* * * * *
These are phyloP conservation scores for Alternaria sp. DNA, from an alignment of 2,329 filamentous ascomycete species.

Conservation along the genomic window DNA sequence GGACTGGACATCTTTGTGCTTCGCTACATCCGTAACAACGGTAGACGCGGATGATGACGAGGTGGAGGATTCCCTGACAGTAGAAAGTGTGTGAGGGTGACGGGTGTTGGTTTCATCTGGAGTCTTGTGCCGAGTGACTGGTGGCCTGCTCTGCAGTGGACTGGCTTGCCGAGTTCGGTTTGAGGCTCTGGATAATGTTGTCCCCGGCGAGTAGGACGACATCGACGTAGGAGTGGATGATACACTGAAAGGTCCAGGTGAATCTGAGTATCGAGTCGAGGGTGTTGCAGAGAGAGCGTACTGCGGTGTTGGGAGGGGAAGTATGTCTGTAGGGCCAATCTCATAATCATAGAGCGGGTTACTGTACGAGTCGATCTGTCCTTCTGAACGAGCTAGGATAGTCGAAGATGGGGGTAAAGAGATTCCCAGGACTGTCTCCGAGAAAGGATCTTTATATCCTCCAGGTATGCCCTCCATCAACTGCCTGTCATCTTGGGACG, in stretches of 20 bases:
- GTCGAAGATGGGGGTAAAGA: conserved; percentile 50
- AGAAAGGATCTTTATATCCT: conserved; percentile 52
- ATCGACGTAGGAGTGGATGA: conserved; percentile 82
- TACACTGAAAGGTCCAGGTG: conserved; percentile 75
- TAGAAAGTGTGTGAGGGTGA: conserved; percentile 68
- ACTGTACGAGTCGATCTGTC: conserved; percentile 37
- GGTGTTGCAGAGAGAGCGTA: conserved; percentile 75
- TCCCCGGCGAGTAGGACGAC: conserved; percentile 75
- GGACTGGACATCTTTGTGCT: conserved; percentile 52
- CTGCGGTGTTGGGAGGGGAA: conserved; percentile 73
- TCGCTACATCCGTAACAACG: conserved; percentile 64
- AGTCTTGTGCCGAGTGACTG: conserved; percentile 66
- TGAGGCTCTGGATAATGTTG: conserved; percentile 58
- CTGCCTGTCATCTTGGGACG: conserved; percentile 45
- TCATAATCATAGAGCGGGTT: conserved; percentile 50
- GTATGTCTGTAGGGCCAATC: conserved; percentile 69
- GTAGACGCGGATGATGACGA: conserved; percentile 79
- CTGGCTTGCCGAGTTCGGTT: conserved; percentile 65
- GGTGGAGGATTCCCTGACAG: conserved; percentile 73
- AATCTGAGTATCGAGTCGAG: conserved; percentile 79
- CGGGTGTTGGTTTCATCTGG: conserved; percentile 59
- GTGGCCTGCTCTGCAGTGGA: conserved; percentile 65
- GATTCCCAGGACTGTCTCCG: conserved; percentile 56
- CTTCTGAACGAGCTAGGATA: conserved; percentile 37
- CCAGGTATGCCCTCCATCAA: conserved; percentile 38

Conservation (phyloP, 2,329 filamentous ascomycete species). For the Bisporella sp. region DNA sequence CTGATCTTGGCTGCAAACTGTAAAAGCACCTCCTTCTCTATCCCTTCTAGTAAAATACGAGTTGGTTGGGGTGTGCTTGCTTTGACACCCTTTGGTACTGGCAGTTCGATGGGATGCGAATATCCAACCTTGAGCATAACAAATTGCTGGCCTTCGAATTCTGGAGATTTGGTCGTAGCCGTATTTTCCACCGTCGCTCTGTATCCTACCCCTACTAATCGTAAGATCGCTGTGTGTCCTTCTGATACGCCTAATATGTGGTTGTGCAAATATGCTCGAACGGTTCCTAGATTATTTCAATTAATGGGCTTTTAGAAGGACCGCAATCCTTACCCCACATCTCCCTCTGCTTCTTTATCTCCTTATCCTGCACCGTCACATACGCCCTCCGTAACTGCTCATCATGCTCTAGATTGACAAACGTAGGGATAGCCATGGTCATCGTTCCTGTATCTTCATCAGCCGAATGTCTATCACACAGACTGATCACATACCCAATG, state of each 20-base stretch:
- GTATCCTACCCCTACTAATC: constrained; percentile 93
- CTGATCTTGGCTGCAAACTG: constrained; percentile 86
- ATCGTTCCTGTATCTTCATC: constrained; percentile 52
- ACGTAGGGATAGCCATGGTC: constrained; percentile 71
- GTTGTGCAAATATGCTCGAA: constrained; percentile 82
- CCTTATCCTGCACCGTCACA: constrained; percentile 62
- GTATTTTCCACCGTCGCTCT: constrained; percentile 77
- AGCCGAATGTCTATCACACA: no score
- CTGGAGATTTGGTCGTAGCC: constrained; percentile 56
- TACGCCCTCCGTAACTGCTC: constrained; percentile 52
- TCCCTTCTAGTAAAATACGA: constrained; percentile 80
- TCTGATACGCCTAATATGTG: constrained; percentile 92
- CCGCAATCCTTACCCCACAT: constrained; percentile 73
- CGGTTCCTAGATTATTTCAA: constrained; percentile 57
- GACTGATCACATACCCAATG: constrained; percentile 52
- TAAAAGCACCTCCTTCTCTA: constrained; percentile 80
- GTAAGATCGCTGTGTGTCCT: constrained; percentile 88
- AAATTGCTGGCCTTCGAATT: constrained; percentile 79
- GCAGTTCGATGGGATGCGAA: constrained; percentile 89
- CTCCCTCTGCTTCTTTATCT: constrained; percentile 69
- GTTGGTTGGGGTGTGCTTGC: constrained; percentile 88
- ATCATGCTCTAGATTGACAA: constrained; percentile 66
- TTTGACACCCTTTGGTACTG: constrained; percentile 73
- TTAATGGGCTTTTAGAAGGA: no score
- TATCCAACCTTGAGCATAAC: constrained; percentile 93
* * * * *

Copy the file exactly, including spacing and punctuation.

These are phyloP conservation scores for Alternaria sp. DNA, from an alignment of 2,329 filamentous ascomycete species.

Conservation along the genomic window DNA sequence GGACTGGACATCTTTGTGCTTCGCTACATCCGTAACAACGGTAGACGCGGATGATGACGAGGTGGAGGATTCCCTGACAGTAGAAAGTGTGTGAGGGTGACGGGTGTTGGTTTCATCTGGAGTCTTGTGCCGAGTGACTGGTGGCCTGCTCTGCAGTGGACTGGCTTGCCGAGTTCGGTTTGAGGCTCTGGATAATGTTGTCCCCGGCGAGTAGGACGACATCGACGTAGGAGTGGATGATACACTGAAAGGTCCAGGTGAATCTGAGTATCGAGTCGAGGGTGTTGCAGAGAGAGCGTACTGCGGTGTTGGGAGGGGAAGTATGTCTGTAGGGCCAATCTCATAATCATAGAGCGGGTTACTGTACGAGTCGATCTGTCCTTCTGAACGAGCTAGGATAGTCGAAGATGGGGGTAAAGAGATTCCCAGGACTGTCTCCGAGAAAGGATCTTTATATCCTCCAGGTATGCCCTCCATCAACTGCCTGTCATCTTGGGACG, in stretches of 20 bases:
- GTCGAAGATGGGGGTAAAGA: conserved; percentile 50
- AGAAAGGATCTTTATATCCT: conserved; percentile 52
- ATCGACGTAGGAGTGGATGA: conserved; percentile 82
- TACACTGAAAGGTCCAGGTG: conserved; percentile 75
- TAGAAAGTGTGTGAGGGTGA: conserved; percentile 68
- ACTGTACGAGTCGATCTGTC: conserved; percentile 37
- GGTGTTGCAGAGAGAGCGTA: conserved; percentile 75
- TCCCCGGCGAGTAGGACGAC: conserved; percentile 75
- GGACTGGACATCTTTGTGCT: conserved; percentile 52
- CTGCGGTGTTGGGAGGGGAA: conserved; percentile 73
- TCGCTACATCCGTAACAACG: conserved; percentile 64
- AGTCTTGTGCCGAGTGACTG: conserved; percentile 66
- TGAGGCTCTGGATAATGTTG: conserved; percentile 58
- CTGCCTGTCATCTTGGGACG: conserved; percentile 45
- TCATAATCATAGAGCGGGTT: conserved; percentile 50
- GTATGTCTGTAGGGCCAATC: conserved; percentile 69
- GTAGACGCGGATGATGACGA: conserved; percentile 79
- CTGGCTTGCCGAGTTCGGTT: conserved; percentile 65
- GGTGGAGGATTCCCTGACAG: conserved; percentile 73
- AATCTGAGTATCGAGTCGAG: conserved; percentile 79
- CGGGTGTTGGTTTCATCTGG: conserved; percentile 59
- GTGGCCTGCTCTGCAGTGGA: conserved; percentile 65
- GATTCCCAGGACTGTCTCCG: conserved; percentile 56
- CTTCTGAACGAGCTAGGATA: conserved; percentile 37
- CCAGGTATGCCCTCCATCAA: conserved; percentile 38

Conservation (phyloP, 2,329 filamentous ascomycete species). For the Bisporella sp. region DNA sequence CTGATCTTGGCTGCAAACTGTAAAAGCACCTCCTTCTCTATCCCTTCTAGTAAAATACGAGTTGGTTGGGGTGTGCTTGCTTTGACACCCTTTGGTACTGGCAGTTCGATGGGATGCGAATATCCAACCTTGAGCATAACAAATTGCTGGCCTTCGAATTCTGGAGATTTGGTCGTAGCCGTATTTTCCACCGTCGCTCTGTATCCTACCCCTACTAATCGTAAGATCGCTGTGTGTCCTTCTGATACGCCTAATATGTGGTTGTGCAAATATGCTCGAACGGTTCCTAGATTATTTCAATTAATGGGCTTTTAGAAGGACCGCAATCCTTACCCCACATCTCCCTCTGCTTCTTTATCTCCTTATCCTGCACCGTCACATACGCCCTCCGTAACTGCTCATCATGCTCTAGATTGACAAACGTAGGGATAGCCATGGTCATCGTTCCTGTATCTTCATCAGCCGAATGTCTATCACACAGACTGATCACATACCCAATG, state of each 20-base stretch:
- GTATCCTACCCCTACTAATC: constrained; percentile 93
- CTGATCTTGGCTGCAAACTG: constrained; percentile 86
- ATCGTTCCTGTATCTTCATC: constrained; percentile 52
- ACGTAGGGATAGCCATGGTC: constrained; percentile 71
- GTTGTGCAAATATGCTCGAA: constrained; percentile 82
- CCTTATCCTGCACCGTCACA: constrained; percentile 62
- GTATTTTCCACCGTCGCTCT: constrained; percentile 77
- AGCCGAATGTCTATCACACA: no score
- CTGGAGATTTGGTCGTAGCC: constrained; percentile 56
- TACGCCCTCCGTAACTGCTC: constrained; percentile 52
- TCCCTTCTAGTAAAATACGA: constrained; percentile 80
- TCTGATACGCCTAATATGTG: constrained; percentile 92
- CCGCAATCCTTACCCCACAT: constrained; percentile 73
- CGGTTCCTAGATTATTTCAA: constrained; percentile 57
- GACTGATCACATACCCAATG: constrained; percentile 52
- TAAAAGCACCTCCTTCTCTA: constrained; percentile 80
- GTAAGATCGCTGTGTGTCCT: constrained; percentile 88
- AAATTGCTGGCCTTCGAATT: constrained; percentile 79
- GCAGTTCGATGGGATGCGAA: constrained; percentile 89
- CTCCCTCTGCTTCTTTATCT: constrained; percentile 69
- GTTGGTTGGGGTGTGCTTGC: constrained; percentile 88
- ATCATGCTCTAGATTGACAA: constrained; percentile 66
- TTTGACACCCTTTGGTACTG: constrained; percentile 73
- TTAATGGGCTTTTAGAAGGA: no score
- TATCCAACCTTGAGCATAAC: constrained; percentile 93